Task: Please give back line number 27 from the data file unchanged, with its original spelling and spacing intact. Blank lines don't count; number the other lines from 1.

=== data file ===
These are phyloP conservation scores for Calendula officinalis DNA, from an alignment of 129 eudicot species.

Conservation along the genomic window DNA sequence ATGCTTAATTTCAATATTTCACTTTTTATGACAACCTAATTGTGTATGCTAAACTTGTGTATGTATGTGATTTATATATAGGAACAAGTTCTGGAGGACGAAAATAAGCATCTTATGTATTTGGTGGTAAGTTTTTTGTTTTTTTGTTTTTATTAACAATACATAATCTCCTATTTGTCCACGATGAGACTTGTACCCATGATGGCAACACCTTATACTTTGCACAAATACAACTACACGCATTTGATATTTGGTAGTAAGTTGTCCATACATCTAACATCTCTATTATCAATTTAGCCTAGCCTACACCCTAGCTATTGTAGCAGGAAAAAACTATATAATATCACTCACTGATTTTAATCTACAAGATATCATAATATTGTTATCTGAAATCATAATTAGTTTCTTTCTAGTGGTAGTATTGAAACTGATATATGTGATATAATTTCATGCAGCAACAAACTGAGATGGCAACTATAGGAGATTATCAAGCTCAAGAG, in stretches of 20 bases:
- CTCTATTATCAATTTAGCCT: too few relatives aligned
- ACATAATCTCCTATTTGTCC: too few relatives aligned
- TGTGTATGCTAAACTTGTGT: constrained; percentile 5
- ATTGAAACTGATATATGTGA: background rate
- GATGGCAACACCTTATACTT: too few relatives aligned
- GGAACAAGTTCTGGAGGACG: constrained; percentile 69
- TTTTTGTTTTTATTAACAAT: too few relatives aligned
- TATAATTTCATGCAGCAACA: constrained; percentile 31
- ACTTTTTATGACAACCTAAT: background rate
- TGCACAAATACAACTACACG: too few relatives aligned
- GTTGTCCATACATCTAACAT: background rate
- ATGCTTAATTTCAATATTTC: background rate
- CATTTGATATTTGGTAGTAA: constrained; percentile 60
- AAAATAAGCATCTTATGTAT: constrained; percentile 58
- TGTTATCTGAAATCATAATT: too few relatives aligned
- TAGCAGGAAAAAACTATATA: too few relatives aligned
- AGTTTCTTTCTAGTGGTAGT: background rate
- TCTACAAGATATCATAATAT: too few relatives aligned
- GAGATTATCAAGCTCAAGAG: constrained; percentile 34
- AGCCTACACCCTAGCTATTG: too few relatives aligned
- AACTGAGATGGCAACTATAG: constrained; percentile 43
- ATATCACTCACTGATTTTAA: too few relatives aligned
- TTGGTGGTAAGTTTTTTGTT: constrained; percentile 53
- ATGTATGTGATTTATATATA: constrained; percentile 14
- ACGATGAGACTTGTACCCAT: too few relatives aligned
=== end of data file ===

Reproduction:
- ACGATGAGACTTGTACCCAT: too few relatives aligned